The bill (A-312) would establish the “Palliative Care and Hospice Care Consumer and Professional Information and Education Program” in the Department of Health (DOH). It will require all facilities identified by the Commissioner of Health to provide information about appropriate palliative care and hospice care services to patients and residents with a serious illness.
“Given that the state’s population is aging, with greater incidence of cancer and a higher prevalence of chronic conditions, the demand for high quality hospice and palliative care services will undoubtedly increase,” said Pinkin (D-Middlesex).
“Palliative care optimizes a patient’s quality of life by anticipating, preventing, and treating suffering caused by serious illness,” said Conaway (D-Burlington).  “It’s a compassionate approach to treatment that we should be promoting for the benefit of New Jersey families.”
“With palliative care, a patient often receives comprehensive pain and symptom management, as well as discussions on treatment options that are appropriate to the individual, such as hospice care,” said Giblin (D-Essex, Passaic).  “It’s important that we promote these benefits.”
“Palliative care has become an increasingly important part of treatment because it often involves addressing physical, emotional, social, and spiritual needs,” said Holley (D-Union).  “Equally important, it also helps ensure a patient’s autonomy and their access to information and choice.”
“Hospice care is comprehensive in nature because it coordinates care between a home setting, as well as with outpatient and inpatient services,” said Danielsen (D-Middlesex, Somerset).  “Given the delicate nature of this end-of-life situation, it’s important that we provide patients and families with the resources necessary to cope.”
“Hospice care is critical in meeting the physical, psychological, social, spiritual, and other special needs that are experienced during the final stages of illness, dying, and bereavement,” said Mukherji (D-Hudson).  “We need to ensure that more families are aware of this important option.”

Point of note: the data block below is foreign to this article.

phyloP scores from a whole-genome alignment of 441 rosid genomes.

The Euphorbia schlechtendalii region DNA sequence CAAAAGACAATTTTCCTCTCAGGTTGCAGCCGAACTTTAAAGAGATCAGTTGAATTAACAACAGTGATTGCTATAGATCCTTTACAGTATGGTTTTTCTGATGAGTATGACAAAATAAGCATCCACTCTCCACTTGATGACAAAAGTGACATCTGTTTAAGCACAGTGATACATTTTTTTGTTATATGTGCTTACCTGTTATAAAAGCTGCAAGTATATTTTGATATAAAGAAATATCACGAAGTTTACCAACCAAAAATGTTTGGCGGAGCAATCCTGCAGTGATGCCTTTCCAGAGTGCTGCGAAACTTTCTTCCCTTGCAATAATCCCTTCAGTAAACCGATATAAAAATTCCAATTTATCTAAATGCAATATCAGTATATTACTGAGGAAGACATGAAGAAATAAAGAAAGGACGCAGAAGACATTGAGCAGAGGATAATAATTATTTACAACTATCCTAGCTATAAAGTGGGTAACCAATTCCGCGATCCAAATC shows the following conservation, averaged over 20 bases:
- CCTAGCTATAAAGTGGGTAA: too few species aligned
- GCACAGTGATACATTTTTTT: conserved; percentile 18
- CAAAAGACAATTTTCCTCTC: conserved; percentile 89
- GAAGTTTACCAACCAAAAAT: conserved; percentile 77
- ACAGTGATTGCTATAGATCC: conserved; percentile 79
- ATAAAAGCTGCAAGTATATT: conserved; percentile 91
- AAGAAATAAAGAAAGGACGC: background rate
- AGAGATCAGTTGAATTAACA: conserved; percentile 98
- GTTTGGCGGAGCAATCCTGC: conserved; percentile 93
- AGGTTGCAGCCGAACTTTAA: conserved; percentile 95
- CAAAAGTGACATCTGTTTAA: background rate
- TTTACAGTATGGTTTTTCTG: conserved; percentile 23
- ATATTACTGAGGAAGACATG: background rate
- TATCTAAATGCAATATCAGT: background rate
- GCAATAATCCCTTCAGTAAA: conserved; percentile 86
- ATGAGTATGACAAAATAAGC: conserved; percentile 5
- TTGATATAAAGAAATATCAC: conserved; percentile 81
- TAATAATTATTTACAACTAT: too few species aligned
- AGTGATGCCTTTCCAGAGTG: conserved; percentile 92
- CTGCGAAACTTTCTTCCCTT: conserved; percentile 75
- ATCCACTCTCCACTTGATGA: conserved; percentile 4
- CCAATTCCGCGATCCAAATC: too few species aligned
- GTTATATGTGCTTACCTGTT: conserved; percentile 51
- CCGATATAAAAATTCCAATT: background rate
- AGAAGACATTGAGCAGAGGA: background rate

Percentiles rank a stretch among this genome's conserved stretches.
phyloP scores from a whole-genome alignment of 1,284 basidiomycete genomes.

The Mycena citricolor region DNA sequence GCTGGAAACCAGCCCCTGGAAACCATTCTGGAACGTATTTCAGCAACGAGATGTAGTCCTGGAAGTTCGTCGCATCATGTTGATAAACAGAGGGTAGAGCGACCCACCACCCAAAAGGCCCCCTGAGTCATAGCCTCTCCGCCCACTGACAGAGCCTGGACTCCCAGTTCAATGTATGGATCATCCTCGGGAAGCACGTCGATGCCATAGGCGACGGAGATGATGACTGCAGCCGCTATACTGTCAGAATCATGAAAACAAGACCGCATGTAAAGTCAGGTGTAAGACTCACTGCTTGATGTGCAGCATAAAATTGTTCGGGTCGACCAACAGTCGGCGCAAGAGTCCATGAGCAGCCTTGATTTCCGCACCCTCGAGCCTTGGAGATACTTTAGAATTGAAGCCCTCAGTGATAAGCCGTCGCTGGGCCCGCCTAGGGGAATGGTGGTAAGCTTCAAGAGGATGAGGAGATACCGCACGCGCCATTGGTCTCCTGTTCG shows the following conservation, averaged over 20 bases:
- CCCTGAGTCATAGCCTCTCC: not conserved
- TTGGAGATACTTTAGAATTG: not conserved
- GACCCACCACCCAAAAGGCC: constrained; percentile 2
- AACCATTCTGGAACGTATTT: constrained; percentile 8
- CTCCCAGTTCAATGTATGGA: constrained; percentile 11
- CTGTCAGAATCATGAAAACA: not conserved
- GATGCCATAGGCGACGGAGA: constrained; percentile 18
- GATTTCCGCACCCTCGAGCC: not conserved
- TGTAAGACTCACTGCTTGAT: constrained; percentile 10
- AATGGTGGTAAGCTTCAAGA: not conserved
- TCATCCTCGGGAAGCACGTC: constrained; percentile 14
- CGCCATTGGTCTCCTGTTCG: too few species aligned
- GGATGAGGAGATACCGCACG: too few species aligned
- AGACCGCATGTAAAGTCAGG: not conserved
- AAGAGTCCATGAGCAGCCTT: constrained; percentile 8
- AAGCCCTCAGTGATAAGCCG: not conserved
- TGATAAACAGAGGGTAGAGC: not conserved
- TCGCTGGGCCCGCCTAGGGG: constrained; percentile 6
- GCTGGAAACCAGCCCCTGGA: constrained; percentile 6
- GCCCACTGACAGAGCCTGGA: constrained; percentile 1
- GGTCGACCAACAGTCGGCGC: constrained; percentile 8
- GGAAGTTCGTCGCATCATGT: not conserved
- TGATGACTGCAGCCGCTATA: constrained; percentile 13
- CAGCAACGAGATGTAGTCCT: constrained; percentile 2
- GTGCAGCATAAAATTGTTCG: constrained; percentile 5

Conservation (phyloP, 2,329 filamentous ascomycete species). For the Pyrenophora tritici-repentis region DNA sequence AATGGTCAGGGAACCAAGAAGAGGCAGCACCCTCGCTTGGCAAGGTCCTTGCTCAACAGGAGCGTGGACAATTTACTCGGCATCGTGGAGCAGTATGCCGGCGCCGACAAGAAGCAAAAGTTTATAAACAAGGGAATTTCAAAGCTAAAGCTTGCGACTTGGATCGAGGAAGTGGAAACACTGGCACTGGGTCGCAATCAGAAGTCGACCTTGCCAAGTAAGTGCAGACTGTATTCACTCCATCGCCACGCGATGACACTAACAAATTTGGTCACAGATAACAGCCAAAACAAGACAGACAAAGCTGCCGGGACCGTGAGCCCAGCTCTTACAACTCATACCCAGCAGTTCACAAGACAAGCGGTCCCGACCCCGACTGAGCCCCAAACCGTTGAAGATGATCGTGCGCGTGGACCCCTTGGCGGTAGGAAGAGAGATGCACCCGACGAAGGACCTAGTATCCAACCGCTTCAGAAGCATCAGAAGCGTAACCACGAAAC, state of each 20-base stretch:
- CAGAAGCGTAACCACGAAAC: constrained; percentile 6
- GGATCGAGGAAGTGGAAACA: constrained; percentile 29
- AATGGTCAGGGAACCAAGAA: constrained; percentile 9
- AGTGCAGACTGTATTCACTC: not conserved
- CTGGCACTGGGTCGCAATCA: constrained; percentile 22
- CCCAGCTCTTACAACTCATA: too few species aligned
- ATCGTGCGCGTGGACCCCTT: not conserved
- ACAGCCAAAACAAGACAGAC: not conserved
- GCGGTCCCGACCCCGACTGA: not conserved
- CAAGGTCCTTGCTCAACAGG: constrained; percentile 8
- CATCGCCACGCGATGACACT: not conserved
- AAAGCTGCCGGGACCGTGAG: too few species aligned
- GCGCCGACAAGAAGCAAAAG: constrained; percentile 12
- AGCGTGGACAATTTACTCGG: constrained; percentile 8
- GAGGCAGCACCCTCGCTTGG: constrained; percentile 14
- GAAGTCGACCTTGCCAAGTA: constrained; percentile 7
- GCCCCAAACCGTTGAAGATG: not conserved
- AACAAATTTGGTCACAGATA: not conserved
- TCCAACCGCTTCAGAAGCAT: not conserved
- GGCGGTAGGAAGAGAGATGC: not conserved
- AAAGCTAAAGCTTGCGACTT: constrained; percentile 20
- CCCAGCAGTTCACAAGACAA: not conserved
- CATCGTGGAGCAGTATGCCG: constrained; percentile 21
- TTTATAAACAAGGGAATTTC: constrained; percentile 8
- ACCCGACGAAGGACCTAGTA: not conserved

“Through a medically directed interdisciplinary team, hospice care provides services to patients and their families,” said Wimberly (D-Bergen, Passaic).  “This targeted type of care is critical to a patient’s overall well-being when dealing with life-threatening illnesses.”
Under the bill, the Commissioner of Health may require a facility that fails to comply with these requirements to provide a plan of action to bring the facility into compliance.  In implementing these requirements, DOH would be required to take into account the size of the facility; access and proximity to palliative care and hospice care services, including the availability of hospice and palliative care board-certified practitioners and related workforce staff; geographic factors; and any other factors that may impact the ability of a hospital, nursing home, or facility to comply.
Additionally, the bill establishes the Palliative Care and Hospice Care Advisory Council within DOH.  In collaboration with the Cancer Institute of New Jersey, the council would be charged with implementing the provisions of the bill, developing the information to be provided to patients and residents by hospitals, nursing homes, and other facilities and facilitating the provision of this information, and developing resources and programs to facilitate access to palliative care and hospice care services for patients and residents.
The council shall be comprised of 11 members, to be appointed as follows: one member of the Senate appointed by the Senate President; one member of the General Assembly appointed by the Speaker of the General Assembly; three public members appointed by the Senate President; three public members appointed by the Speaker of the General Assembly; and three public members appointed by the Governor. The public members should be individuals who have experience, training, or academic background in issues related to the provision of palliative care or hospice care.